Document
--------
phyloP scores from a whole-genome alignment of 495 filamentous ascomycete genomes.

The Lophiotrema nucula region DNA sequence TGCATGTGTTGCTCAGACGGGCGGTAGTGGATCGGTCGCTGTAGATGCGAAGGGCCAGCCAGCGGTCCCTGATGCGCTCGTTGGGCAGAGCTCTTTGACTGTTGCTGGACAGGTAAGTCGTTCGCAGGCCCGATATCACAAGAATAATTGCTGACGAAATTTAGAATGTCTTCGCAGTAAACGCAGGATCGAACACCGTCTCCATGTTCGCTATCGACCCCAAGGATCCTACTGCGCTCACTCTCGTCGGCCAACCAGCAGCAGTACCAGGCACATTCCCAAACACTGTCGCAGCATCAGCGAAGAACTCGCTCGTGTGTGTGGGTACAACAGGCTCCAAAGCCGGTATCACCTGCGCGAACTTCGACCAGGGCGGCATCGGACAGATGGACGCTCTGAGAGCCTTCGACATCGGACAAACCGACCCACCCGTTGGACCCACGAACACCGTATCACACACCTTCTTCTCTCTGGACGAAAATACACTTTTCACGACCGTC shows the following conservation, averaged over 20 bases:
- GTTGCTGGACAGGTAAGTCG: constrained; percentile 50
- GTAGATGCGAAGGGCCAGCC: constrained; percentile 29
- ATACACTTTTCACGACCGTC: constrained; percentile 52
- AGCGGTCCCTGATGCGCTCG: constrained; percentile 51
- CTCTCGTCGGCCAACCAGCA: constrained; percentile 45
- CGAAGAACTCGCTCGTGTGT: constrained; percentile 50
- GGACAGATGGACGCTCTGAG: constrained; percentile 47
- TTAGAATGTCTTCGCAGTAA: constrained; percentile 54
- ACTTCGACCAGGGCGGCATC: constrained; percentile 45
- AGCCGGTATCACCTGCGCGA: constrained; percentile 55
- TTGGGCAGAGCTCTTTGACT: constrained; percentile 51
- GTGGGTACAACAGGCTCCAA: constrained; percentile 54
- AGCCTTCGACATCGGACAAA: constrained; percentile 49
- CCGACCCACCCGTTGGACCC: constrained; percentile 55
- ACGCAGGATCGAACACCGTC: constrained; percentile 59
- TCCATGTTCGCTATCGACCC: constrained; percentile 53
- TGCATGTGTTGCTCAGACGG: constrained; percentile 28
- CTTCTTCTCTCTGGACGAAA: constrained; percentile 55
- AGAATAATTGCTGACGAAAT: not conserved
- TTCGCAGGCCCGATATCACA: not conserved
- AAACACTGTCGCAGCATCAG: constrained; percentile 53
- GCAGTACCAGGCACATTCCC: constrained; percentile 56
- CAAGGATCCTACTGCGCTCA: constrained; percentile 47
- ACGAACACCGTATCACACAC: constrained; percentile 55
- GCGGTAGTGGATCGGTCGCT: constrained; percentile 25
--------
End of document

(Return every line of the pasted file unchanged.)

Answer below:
phyloP scores from a whole-genome alignment of 495 filamentous ascomycete genomes.

The Lophiotrema nucula region DNA sequence TGCATGTGTTGCTCAGACGGGCGGTAGTGGATCGGTCGCTGTAGATGCGAAGGGCCAGCCAGCGGTCCCTGATGCGCTCGTTGGGCAGAGCTCTTTGACTGTTGCTGGACAGGTAAGTCGTTCGCAGGCCCGATATCACAAGAATAATTGCTGACGAAATTTAGAATGTCTTCGCAGTAAACGCAGGATCGAACACCGTCTCCATGTTCGCTATCGACCCCAAGGATCCTACTGCGCTCACTCTCGTCGGCCAACCAGCAGCAGTACCAGGCACATTCCCAAACACTGTCGCAGCATCAGCGAAGAACTCGCTCGTGTGTGTGGGTACAACAGGCTCCAAAGCCGGTATCACCTGCGCGAACTTCGACCAGGGCGGCATCGGACAGATGGACGCTCTGAGAGCCTTCGACATCGGACAAACCGACCCACCCGTTGGACCCACGAACACCGTATCACACACCTTCTTCTCTCTGGACGAAAATACACTTTTCACGACCGTC shows the following conservation, averaged over 20 bases:
- GTTGCTGGACAGGTAAGTCG: constrained; percentile 50
- GTAGATGCGAAGGGCCAGCC: constrained; percentile 29
- ATACACTTTTCACGACCGTC: constrained; percentile 52
- AGCGGTCCCTGATGCGCTCG: constrained; percentile 51
- CTCTCGTCGGCCAACCAGCA: constrained; percentile 45
- CGAAGAACTCGCTCGTGTGT: constrained; percentile 50
- GGACAGATGGACGCTCTGAG: constrained; percentile 47
- TTAGAATGTCTTCGCAGTAA: constrained; percentile 54
- ACTTCGACCAGGGCGGCATC: constrained; percentile 45
- AGCCGGTATCACCTGCGCGA: constrained; percentile 55
- TTGGGCAGAGCTCTTTGACT: constrained; percentile 51
- GTGGGTACAACAGGCTCCAA: constrained; percentile 54
- AGCCTTCGACATCGGACAAA: constrained; percentile 49
- CCGACCCACCCGTTGGACCC: constrained; percentile 55
- ACGCAGGATCGAACACCGTC: constrained; percentile 59
- TCCATGTTCGCTATCGACCC: constrained; percentile 53
- TGCATGTGTTGCTCAGACGG: constrained; percentile 28
- CTTCTTCTCTCTGGACGAAA: constrained; percentile 55
- AGAATAATTGCTGACGAAAT: not conserved
- TTCGCAGGCCCGATATCACA: not conserved
- AAACACTGTCGCAGCATCAG: constrained; percentile 53
- GCAGTACCAGGCACATTCCC: constrained; percentile 56
- CAAGGATCCTACTGCGCTCA: constrained; percentile 47
- ACGAACACCGTATCACACAC: constrained; percentile 55
- GCGGTAGTGGATCGGTCGCT: constrained; percentile 25